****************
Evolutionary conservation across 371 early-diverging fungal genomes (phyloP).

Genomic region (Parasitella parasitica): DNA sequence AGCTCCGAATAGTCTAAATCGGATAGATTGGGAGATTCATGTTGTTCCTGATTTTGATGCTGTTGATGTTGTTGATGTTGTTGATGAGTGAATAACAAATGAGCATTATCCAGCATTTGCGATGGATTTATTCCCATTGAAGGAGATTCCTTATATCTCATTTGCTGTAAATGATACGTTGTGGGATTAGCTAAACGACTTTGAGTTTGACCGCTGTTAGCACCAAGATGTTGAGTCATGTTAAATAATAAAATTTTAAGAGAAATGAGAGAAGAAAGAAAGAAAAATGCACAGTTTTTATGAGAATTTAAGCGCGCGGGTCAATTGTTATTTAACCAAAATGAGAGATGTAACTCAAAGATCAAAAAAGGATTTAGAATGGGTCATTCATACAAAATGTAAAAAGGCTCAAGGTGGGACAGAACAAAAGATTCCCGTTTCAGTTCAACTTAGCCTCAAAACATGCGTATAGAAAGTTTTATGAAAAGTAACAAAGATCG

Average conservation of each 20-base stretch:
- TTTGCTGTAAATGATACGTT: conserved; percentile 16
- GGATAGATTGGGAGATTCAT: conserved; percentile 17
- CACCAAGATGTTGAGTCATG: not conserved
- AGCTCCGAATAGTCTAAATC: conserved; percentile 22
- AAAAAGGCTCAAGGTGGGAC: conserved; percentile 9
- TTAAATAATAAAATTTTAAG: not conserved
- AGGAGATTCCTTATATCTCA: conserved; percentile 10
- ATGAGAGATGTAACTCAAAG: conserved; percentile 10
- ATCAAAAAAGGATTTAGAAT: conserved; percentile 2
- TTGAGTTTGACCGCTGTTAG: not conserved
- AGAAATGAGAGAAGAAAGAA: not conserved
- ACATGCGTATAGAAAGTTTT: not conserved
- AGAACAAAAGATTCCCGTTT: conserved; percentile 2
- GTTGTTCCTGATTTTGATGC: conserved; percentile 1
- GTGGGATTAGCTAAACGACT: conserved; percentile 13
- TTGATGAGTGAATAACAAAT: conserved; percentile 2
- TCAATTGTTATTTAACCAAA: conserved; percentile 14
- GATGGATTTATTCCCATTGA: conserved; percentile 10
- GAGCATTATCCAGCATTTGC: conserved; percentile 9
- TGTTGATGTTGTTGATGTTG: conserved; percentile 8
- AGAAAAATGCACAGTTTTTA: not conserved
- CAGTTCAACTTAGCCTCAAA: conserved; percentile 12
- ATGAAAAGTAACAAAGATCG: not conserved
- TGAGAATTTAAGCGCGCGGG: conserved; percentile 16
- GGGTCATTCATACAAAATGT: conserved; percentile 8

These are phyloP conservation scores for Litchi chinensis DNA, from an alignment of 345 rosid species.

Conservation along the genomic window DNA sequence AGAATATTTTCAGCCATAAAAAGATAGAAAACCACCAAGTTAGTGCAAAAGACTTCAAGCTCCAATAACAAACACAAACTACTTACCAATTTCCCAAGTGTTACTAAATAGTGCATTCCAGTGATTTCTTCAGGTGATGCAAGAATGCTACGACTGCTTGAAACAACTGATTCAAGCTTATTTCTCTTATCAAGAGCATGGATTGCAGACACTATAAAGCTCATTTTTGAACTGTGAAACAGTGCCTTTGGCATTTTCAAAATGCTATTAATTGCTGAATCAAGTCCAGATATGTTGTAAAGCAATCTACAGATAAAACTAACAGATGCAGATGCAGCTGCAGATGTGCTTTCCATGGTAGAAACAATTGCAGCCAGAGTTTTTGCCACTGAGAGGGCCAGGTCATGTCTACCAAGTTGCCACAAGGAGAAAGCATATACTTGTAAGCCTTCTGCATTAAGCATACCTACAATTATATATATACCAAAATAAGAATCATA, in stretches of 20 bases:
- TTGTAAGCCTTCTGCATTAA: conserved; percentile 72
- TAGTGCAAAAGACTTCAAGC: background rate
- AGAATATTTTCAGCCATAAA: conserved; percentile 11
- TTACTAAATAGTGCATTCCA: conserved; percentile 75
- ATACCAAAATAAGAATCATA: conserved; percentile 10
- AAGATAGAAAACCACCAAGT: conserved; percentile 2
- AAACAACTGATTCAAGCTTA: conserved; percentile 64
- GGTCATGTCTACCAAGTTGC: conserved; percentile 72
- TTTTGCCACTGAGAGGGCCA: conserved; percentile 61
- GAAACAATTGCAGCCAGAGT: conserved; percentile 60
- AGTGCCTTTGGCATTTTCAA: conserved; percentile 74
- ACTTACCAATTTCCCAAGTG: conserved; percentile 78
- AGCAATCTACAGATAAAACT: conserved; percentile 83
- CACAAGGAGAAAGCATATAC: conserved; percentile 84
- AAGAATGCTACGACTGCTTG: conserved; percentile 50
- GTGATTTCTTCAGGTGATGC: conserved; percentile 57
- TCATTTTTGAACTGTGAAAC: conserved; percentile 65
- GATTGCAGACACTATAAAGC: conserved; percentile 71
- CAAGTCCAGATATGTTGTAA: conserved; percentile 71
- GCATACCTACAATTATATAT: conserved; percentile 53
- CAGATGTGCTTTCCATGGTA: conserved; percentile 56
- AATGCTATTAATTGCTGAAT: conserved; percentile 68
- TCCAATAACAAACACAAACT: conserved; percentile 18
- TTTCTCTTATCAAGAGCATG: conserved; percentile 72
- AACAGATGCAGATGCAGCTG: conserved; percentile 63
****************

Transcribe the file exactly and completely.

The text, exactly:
Evolutionary conservation across 371 early-diverging fungal genomes (phyloP).

Genomic region (Parasitella parasitica): DNA sequence AGCTCCGAATAGTCTAAATCGGATAGATTGGGAGATTCATGTTGTTCCTGATTTTGATGCTGTTGATGTTGTTGATGTTGTTGATGAGTGAATAACAAATGAGCATTATCCAGCATTTGCGATGGATTTATTCCCATTGAAGGAGATTCCTTATATCTCATTTGCTGTAAATGATACGTTGTGGGATTAGCTAAACGACTTTGAGTTTGACCGCTGTTAGCACCAAGATGTTGAGTCATGTTAAATAATAAAATTTTAAGAGAAATGAGAGAAGAAAGAAAGAAAAATGCACAGTTTTTATGAGAATTTAAGCGCGCGGGTCAATTGTTATTTAACCAAAATGAGAGATGTAACTCAAAGATCAAAAAAGGATTTAGAATGGGTCATTCATACAAAATGTAAAAAGGCTCAAGGTGGGACAGAACAAAAGATTCCCGTTTCAGTTCAACTTAGCCTCAAAACATGCGTATAGAAAGTTTTATGAAAAGTAACAAAGATCG

Average conservation of each 20-base stretch:
- TTTGCTGTAAATGATACGTT: conserved; percentile 16
- GGATAGATTGGGAGATTCAT: conserved; percentile 17
- CACCAAGATGTTGAGTCATG: not conserved
- AGCTCCGAATAGTCTAAATC: conserved; percentile 22
- AAAAAGGCTCAAGGTGGGAC: conserved; percentile 9
- TTAAATAATAAAATTTTAAG: not conserved
- AGGAGATTCCTTATATCTCA: conserved; percentile 10
- ATGAGAGATGTAACTCAAAG: conserved; percentile 10
- ATCAAAAAAGGATTTAGAAT: conserved; percentile 2
- TTGAGTTTGACCGCTGTTAG: not conserved
- AGAAATGAGAGAAGAAAGAA: not conserved
- ACATGCGTATAGAAAGTTTT: not conserved
- AGAACAAAAGATTCCCGTTT: conserved; percentile 2
- GTTGTTCCTGATTTTGATGC: conserved; percentile 1
- GTGGGATTAGCTAAACGACT: conserved; percentile 13
- TTGATGAGTGAATAACAAAT: conserved; percentile 2
- TCAATTGTTATTTAACCAAA: conserved; percentile 14
- GATGGATTTATTCCCATTGA: conserved; percentile 10
- GAGCATTATCCAGCATTTGC: conserved; percentile 9
- TGTTGATGTTGTTGATGTTG: conserved; percentile 8
- AGAAAAATGCACAGTTTTTA: not conserved
- CAGTTCAACTTAGCCTCAAA: conserved; percentile 12
- ATGAAAAGTAACAAAGATCG: not conserved
- TGAGAATTTAAGCGCGCGGG: conserved; percentile 16
- GGGTCATTCATACAAAATGT: conserved; percentile 8

These are phyloP conservation scores for Litchi chinensis DNA, from an alignment of 345 rosid species.

Conservation along the genomic window DNA sequence AGAATATTTTCAGCCATAAAAAGATAGAAAACCACCAAGTTAGTGCAAAAGACTTCAAGCTCCAATAACAAACACAAACTACTTACCAATTTCCCAAGTGTTACTAAATAGTGCATTCCAGTGATTTCTTCAGGTGATGCAAGAATGCTACGACTGCTTGAAACAACTGATTCAAGCTTATTTCTCTTATCAAGAGCATGGATTGCAGACACTATAAAGCTCATTTTTGAACTGTGAAACAGTGCCTTTGGCATTTTCAAAATGCTATTAATTGCTGAATCAAGTCCAGATATGTTGTAAAGCAATCTACAGATAAAACTAACAGATGCAGATGCAGCTGCAGATGTGCTTTCCATGGTAGAAACAATTGCAGCCAGAGTTTTTGCCACTGAGAGGGCCAGGTCATGTCTACCAAGTTGCCACAAGGAGAAAGCATATACTTGTAAGCCTTCTGCATTAAGCATACCTACAATTATATATATACCAAAATAAGAATCATA, in stretches of 20 bases:
- TTGTAAGCCTTCTGCATTAA: conserved; percentile 72
- TAGTGCAAAAGACTTCAAGC: background rate
- AGAATATTTTCAGCCATAAA: conserved; percentile 11
- TTACTAAATAGTGCATTCCA: conserved; percentile 75
- ATACCAAAATAAGAATCATA: conserved; percentile 10
- AAGATAGAAAACCACCAAGT: conserved; percentile 2
- AAACAACTGATTCAAGCTTA: conserved; percentile 64
- GGTCATGTCTACCAAGTTGC: conserved; percentile 72
- TTTTGCCACTGAGAGGGCCA: conserved; percentile 61
- GAAACAATTGCAGCCAGAGT: conserved; percentile 60
- AGTGCCTTTGGCATTTTCAA: conserved; percentile 74
- ACTTACCAATTTCCCAAGTG: conserved; percentile 78
- AGCAATCTACAGATAAAACT: conserved; percentile 83
- CACAAGGAGAAAGCATATAC: conserved; percentile 84
- AAGAATGCTACGACTGCTTG: conserved; percentile 50
- GTGATTTCTTCAGGTGATGC: conserved; percentile 57
- TCATTTTTGAACTGTGAAAC: conserved; percentile 65
- GATTGCAGACACTATAAAGC: conserved; percentile 71
- CAAGTCCAGATATGTTGTAA: conserved; percentile 71
- GCATACCTACAATTATATAT: conserved; percentile 53
- CAGATGTGCTTTCCATGGTA: conserved; percentile 56
- AATGCTATTAATTGCTGAAT: conserved; percentile 68
- TCCAATAACAAACACAAACT: conserved; percentile 18
- TTTCTCTTATCAAGAGCATG: conserved; percentile 72
- AACAGATGCAGATGCAGCTG: conserved; percentile 63